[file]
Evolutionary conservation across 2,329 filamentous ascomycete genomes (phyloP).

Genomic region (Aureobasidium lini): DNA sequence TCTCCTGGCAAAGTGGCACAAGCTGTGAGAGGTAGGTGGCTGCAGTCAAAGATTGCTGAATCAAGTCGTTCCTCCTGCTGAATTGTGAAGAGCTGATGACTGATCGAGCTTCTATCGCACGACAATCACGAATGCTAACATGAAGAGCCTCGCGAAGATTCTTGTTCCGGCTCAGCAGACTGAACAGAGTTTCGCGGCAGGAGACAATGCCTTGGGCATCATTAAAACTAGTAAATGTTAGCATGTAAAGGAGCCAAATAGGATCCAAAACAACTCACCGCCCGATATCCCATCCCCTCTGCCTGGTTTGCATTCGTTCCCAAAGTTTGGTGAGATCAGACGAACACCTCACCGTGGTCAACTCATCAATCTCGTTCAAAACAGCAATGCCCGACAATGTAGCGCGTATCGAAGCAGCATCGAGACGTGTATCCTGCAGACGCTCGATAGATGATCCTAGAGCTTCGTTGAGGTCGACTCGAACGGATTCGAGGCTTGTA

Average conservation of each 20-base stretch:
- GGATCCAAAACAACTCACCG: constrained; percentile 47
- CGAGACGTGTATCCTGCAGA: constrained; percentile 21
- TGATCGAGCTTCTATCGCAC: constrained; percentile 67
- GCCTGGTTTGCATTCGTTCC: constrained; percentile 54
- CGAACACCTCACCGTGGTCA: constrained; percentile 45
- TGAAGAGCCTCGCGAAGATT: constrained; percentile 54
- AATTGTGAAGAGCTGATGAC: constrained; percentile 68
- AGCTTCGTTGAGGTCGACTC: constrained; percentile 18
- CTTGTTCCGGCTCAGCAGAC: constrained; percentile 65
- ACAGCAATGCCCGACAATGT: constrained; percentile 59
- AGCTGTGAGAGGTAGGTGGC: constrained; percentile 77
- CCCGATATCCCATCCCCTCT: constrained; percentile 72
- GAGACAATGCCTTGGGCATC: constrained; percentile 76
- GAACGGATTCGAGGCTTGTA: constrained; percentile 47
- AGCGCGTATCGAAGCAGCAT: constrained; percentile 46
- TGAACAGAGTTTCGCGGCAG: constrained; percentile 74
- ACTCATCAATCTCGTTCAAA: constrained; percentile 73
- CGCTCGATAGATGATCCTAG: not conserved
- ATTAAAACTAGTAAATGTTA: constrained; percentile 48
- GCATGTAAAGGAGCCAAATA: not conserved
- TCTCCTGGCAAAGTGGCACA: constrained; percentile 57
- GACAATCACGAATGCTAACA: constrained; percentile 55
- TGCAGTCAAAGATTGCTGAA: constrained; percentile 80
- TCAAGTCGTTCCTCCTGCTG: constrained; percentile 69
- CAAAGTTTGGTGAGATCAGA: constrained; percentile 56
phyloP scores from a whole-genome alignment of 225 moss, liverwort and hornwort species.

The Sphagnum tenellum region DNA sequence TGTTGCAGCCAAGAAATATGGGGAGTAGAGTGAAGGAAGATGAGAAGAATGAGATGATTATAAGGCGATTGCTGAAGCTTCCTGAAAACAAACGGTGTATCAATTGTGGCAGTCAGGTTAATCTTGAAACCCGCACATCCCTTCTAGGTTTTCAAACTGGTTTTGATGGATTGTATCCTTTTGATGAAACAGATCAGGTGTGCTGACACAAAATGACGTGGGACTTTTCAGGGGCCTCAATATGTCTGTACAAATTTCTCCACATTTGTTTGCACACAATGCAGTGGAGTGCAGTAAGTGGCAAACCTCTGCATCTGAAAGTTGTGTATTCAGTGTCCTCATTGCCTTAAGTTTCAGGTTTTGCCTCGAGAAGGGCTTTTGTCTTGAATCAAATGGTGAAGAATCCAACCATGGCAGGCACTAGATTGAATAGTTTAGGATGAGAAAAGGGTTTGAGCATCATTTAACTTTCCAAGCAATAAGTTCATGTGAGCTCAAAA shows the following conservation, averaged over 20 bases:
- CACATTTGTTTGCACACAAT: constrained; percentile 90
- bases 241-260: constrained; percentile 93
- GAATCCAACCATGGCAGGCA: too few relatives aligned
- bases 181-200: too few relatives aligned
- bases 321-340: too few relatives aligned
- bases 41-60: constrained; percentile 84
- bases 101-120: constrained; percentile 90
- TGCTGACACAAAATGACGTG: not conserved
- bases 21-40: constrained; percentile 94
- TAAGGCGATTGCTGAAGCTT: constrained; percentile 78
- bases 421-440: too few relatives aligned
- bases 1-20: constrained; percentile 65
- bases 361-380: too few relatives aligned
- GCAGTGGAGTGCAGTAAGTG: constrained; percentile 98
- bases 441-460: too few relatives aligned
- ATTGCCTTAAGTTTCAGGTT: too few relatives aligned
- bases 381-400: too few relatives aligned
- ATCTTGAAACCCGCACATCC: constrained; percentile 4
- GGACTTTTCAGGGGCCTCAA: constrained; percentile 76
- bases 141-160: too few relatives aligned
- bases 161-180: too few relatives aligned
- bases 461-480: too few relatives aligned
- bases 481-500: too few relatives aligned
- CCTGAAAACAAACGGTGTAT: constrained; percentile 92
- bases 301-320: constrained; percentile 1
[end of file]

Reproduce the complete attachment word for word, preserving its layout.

Evolutionary conservation across 2,329 filamentous ascomycete genomes (phyloP).

Genomic region (Aureobasidium lini): DNA sequence TCTCCTGGCAAAGTGGCACAAGCTGTGAGAGGTAGGTGGCTGCAGTCAAAGATTGCTGAATCAAGTCGTTCCTCCTGCTGAATTGTGAAGAGCTGATGACTGATCGAGCTTCTATCGCACGACAATCACGAATGCTAACATGAAGAGCCTCGCGAAGATTCTTGTTCCGGCTCAGCAGACTGAACAGAGTTTCGCGGCAGGAGACAATGCCTTGGGCATCATTAAAACTAGTAAATGTTAGCATGTAAAGGAGCCAAATAGGATCCAAAACAACTCACCGCCCGATATCCCATCCCCTCTGCCTGGTTTGCATTCGTTCCCAAAGTTTGGTGAGATCAGACGAACACCTCACCGTGGTCAACTCATCAATCTCGTTCAAAACAGCAATGCCCGACAATGTAGCGCGTATCGAAGCAGCATCGAGACGTGTATCCTGCAGACGCTCGATAGATGATCCTAGAGCTTCGTTGAGGTCGACTCGAACGGATTCGAGGCTTGTA

Average conservation of each 20-base stretch:
- GGATCCAAAACAACTCACCG: constrained; percentile 47
- CGAGACGTGTATCCTGCAGA: constrained; percentile 21
- TGATCGAGCTTCTATCGCAC: constrained; percentile 67
- GCCTGGTTTGCATTCGTTCC: constrained; percentile 54
- CGAACACCTCACCGTGGTCA: constrained; percentile 45
- TGAAGAGCCTCGCGAAGATT: constrained; percentile 54
- AATTGTGAAGAGCTGATGAC: constrained; percentile 68
- AGCTTCGTTGAGGTCGACTC: constrained; percentile 18
- CTTGTTCCGGCTCAGCAGAC: constrained; percentile 65
- ACAGCAATGCCCGACAATGT: constrained; percentile 59
- AGCTGTGAGAGGTAGGTGGC: constrained; percentile 77
- CCCGATATCCCATCCCCTCT: constrained; percentile 72
- GAGACAATGCCTTGGGCATC: constrained; percentile 76
- GAACGGATTCGAGGCTTGTA: constrained; percentile 47
- AGCGCGTATCGAAGCAGCAT: constrained; percentile 46
- TGAACAGAGTTTCGCGGCAG: constrained; percentile 74
- ACTCATCAATCTCGTTCAAA: constrained; percentile 73
- CGCTCGATAGATGATCCTAG: not conserved
- ATTAAAACTAGTAAATGTTA: constrained; percentile 48
- GCATGTAAAGGAGCCAAATA: not conserved
- TCTCCTGGCAAAGTGGCACA: constrained; percentile 57
- GACAATCACGAATGCTAACA: constrained; percentile 55
- TGCAGTCAAAGATTGCTGAA: constrained; percentile 80
- TCAAGTCGTTCCTCCTGCTG: constrained; percentile 69
- CAAAGTTTGGTGAGATCAGA: constrained; percentile 56
phyloP scores from a whole-genome alignment of 225 moss, liverwort and hornwort species.

The Sphagnum tenellum region DNA sequence TGTTGCAGCCAAGAAATATGGGGAGTAGAGTGAAGGAAGATGAGAAGAATGAGATGATTATAAGGCGATTGCTGAAGCTTCCTGAAAACAAACGGTGTATCAATTGTGGCAGTCAGGTTAATCTTGAAACCCGCACATCCCTTCTAGGTTTTCAAACTGGTTTTGATGGATTGTATCCTTTTGATGAAACAGATCAGGTGTGCTGACACAAAATGACGTGGGACTTTTCAGGGGCCTCAATATGTCTGTACAAATTTCTCCACATTTGTTTGCACACAATGCAGTGGAGTGCAGTAAGTGGCAAACCTCTGCATCTGAAAGTTGTGTATTCAGTGTCCTCATTGCCTTAAGTTTCAGGTTTTGCCTCGAGAAGGGCTTTTGTCTTGAATCAAATGGTGAAGAATCCAACCATGGCAGGCACTAGATTGAATAGTTTAGGATGAGAAAAGGGTTTGAGCATCATTTAACTTTCCAAGCAATAAGTTCATGTGAGCTCAAAA shows the following conservation, averaged over 20 bases:
- CACATTTGTTTGCACACAAT: constrained; percentile 90
- bases 241-260: constrained; percentile 93
- GAATCCAACCATGGCAGGCA: too few relatives aligned
- bases 181-200: too few relatives aligned
- bases 321-340: too few relatives aligned
- bases 41-60: constrained; percentile 84
- bases 101-120: constrained; percentile 90
- TGCTGACACAAAATGACGTG: not conserved
- bases 21-40: constrained; percentile 94
- TAAGGCGATTGCTGAAGCTT: constrained; percentile 78
- bases 421-440: too few relatives aligned
- bases 1-20: constrained; percentile 65
- bases 361-380: too few relatives aligned
- GCAGTGGAGTGCAGTAAGTG: constrained; percentile 98
- bases 441-460: too few relatives aligned
- ATTGCCTTAAGTTTCAGGTT: too few relatives aligned
- bases 381-400: too few relatives aligned
- ATCTTGAAACCCGCACATCC: constrained; percentile 4
- GGACTTTTCAGGGGCCTCAA: constrained; percentile 76
- bases 141-160: too few relatives aligned
- bases 161-180: too few relatives aligned
- bases 461-480: too few relatives aligned
- bases 481-500: too few relatives aligned
- CCTGAAAACAAACGGTGTAT: constrained; percentile 92
- bases 301-320: constrained; percentile 1